Suicide-related calls to a national crisis chat hotline service during the COVID-19 pandemic and lockdown

Gil Zalsman*, Yael Levy, Eliane Sommerfeld, Avi Segal, Dana Assa, Loona Ben-Dayan, Avi Valevski, J. John Mann

*Corresponding author for this work

Research output: Contribution to journalArticlepeer-review


Background: A COVID-19 pandemic-related rise in suicide rates has been predicted due to social isolation, fear, uncertainty, economic turndown and grief. Detecting an increase in suicide rates is difficult in the absence of real-time data. Alternative data sources for such trends in psychopathology and suicidal behavior must be sought. Methods: Data from a national chat-based crisis hotline for the first half of 2019 (pre-COVID-19), were compared to data from the first half of 2020 (during COVID-19). Chat sessions were classified by content and demographics and the data compared between the two time periods. Outcome: Total chats (n = 6756) were 48% higher during COVID-19 (p <.05). Suicide-related chat (SRC) number was also higher, although the proportion relative to all chats was slightly lower during COVID-19, compared to pre-COVID-19 (p <.05). SRCs increased during the COVID-19 lockdown. The number of severe SRCs resulting in urgent police intervention, increased during the lockdown (April–May 2020) compared with the same period in 2019 (p =.04). Issues of anxiety were higher in 2020 (19.4%) vs. 2019 (16.5%) (p <.00001) while issues of depression were lower (22.4% vs 33%, respectively) (p <.00001). The overall use of chats among adults aged >50 yrs increased during COVID-19 and likewise, the rate of SRCs in this age-group increased 30-fold in this period when compared to pre-COVID-19 (p <.00001). SRCs included more women than men (p <.0001) in both pre-COVID-19 and during the COVID-19 period, when the proportion of women increased from 62% in 2019 to 73% during COVID-19 (p <.0001). Interpretation: The rise in total chats, SRCs and SRCs resulting in police action, commenced during lockdown and was ameliorated by end of the lockdown, indicating that distress created by the lockdown was more impactful than mourning deaths of loved ones, fear and uncertainty, because all these factors persisted beyond the end of the lockdown. Older populations were probably more distressed due to greater risk and less adaptability to isolation, social media and staying home. More calls by women may reflect women's better help-seeking capacity. The increase in SRCs indicates the potential for more suicides and the need for bolstering mental health services and reach-out to older people during pandemic lock-downs.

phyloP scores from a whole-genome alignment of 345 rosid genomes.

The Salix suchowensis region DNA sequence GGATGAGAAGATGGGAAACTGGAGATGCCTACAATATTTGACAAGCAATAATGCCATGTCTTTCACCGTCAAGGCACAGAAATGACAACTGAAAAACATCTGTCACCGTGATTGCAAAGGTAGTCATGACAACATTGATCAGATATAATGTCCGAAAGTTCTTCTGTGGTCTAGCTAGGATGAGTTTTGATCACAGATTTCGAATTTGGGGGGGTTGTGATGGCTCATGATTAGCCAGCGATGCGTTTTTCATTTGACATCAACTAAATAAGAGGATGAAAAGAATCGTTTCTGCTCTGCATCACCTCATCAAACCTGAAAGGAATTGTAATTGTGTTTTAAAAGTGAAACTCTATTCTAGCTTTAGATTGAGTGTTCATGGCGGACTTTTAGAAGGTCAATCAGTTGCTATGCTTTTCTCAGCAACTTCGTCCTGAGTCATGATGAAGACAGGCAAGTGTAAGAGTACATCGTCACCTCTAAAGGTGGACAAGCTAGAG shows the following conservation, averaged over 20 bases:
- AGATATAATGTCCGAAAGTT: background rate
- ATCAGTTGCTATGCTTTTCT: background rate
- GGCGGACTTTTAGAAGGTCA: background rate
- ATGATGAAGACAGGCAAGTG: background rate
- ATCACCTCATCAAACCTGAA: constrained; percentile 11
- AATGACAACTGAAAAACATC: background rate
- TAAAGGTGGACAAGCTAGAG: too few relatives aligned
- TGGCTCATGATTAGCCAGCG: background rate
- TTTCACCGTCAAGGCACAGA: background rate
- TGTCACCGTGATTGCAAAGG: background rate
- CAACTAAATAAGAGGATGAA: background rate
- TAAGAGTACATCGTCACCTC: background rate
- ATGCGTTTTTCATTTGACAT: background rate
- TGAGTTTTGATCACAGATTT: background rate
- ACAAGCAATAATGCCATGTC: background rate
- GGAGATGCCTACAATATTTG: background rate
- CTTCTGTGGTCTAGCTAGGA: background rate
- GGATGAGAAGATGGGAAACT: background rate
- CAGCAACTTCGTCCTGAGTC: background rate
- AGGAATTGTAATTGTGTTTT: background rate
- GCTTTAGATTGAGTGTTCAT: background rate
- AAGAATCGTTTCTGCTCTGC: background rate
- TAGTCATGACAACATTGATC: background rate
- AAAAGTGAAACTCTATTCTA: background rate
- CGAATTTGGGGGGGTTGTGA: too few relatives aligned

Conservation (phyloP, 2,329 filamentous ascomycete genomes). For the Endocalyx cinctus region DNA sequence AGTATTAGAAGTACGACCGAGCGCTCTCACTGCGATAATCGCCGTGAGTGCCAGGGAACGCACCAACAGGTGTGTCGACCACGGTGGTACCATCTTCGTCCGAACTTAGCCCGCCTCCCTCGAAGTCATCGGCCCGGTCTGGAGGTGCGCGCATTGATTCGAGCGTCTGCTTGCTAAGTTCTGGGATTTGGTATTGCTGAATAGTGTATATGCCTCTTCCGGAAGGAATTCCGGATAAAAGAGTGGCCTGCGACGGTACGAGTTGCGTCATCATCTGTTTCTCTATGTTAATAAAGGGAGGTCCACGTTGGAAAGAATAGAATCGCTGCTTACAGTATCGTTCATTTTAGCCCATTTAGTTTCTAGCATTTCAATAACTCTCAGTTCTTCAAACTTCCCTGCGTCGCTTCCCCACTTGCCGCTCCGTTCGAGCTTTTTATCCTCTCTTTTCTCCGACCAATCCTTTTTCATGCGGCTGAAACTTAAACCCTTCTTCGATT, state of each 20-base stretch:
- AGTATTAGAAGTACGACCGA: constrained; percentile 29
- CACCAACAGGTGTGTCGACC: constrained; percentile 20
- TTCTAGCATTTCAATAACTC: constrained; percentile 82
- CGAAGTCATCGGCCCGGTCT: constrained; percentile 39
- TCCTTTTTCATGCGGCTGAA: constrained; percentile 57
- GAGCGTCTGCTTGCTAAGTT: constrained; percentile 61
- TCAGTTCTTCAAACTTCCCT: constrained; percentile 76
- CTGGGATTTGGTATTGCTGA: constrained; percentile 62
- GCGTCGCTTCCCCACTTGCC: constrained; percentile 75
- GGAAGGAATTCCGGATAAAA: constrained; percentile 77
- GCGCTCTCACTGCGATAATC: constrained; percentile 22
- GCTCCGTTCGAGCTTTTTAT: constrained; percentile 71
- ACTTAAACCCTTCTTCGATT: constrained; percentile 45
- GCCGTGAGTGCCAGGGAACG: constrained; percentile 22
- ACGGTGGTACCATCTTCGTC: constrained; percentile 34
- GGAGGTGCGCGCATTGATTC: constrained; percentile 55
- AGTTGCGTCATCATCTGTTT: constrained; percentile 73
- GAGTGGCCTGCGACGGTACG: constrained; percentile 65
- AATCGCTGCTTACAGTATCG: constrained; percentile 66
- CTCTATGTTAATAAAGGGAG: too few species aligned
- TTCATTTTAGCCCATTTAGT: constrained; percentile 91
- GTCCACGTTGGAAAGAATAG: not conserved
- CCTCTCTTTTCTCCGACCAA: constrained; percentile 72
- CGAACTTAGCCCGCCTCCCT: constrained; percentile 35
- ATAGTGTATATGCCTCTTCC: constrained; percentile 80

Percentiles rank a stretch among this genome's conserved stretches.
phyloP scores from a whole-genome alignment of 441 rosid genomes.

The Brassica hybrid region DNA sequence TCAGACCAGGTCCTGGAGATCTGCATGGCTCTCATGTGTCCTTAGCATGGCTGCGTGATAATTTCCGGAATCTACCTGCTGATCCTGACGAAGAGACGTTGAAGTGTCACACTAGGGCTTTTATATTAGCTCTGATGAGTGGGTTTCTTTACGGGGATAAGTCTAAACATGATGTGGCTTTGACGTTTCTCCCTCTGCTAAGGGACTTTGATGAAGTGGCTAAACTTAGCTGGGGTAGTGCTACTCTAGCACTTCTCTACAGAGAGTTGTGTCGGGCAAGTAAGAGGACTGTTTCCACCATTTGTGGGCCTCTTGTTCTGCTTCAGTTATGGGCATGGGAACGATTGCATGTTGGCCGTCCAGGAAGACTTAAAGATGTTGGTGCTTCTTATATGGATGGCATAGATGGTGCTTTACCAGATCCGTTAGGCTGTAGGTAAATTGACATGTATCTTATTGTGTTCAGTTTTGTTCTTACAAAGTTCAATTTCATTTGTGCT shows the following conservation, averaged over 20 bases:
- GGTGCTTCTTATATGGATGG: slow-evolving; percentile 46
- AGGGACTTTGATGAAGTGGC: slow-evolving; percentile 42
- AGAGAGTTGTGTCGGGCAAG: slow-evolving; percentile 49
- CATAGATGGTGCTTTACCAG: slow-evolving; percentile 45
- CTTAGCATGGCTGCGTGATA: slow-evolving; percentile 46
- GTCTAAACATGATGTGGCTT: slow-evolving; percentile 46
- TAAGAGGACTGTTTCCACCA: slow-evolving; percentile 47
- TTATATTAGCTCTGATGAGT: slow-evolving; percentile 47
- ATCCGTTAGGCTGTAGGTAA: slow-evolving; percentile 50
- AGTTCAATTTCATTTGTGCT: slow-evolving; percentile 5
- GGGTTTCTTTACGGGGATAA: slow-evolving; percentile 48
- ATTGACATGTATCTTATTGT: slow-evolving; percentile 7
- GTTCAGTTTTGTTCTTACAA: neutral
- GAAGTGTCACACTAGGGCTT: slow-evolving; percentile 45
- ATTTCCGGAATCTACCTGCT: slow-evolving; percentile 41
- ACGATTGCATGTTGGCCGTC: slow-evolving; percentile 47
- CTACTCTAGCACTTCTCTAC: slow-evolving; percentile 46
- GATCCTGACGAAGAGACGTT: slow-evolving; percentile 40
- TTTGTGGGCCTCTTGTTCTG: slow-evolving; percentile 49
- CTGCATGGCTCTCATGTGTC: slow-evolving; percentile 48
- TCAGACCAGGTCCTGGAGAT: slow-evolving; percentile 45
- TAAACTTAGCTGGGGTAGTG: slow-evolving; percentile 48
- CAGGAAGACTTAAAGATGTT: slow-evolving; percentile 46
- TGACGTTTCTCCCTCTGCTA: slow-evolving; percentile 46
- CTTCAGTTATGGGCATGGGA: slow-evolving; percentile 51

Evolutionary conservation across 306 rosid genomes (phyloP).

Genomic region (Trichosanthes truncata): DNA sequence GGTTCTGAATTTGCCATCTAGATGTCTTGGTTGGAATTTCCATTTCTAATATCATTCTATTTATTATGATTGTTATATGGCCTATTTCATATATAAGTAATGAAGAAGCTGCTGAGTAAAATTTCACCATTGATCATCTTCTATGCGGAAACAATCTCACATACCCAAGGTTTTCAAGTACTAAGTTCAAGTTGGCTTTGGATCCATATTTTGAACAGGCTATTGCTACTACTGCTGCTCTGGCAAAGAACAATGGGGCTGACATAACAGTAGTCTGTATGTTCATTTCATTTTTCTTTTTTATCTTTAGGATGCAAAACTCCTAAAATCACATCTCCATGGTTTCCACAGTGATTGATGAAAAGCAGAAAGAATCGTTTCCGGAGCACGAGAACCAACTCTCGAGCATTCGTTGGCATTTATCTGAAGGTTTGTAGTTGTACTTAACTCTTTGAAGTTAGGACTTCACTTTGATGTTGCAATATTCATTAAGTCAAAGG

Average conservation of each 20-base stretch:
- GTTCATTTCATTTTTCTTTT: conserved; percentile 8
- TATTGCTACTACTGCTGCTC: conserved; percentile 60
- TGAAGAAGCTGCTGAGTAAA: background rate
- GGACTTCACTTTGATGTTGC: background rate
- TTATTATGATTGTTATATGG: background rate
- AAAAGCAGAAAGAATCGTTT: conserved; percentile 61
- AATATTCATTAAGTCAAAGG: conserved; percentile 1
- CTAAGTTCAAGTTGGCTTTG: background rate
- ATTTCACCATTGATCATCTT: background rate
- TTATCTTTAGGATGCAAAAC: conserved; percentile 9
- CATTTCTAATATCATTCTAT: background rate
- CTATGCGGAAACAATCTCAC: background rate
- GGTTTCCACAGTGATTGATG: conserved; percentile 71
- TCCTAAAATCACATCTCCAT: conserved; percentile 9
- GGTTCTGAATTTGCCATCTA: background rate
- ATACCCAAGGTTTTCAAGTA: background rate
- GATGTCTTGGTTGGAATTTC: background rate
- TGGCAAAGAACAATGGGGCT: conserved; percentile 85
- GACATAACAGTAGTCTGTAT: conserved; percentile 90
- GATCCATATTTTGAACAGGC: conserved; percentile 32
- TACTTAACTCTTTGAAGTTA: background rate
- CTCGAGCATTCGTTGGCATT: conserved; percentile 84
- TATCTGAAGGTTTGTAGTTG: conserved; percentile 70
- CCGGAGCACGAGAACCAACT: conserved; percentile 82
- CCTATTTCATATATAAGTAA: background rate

Original languageEnglish
Pages (from-to)193-196
Number of pages4
JournalJournal of Psychiatric Research
StatePublished - Jul 2021


  • COVID-19
  • Crisis hotline
  • Depression
  • Prevention
  • Suicide


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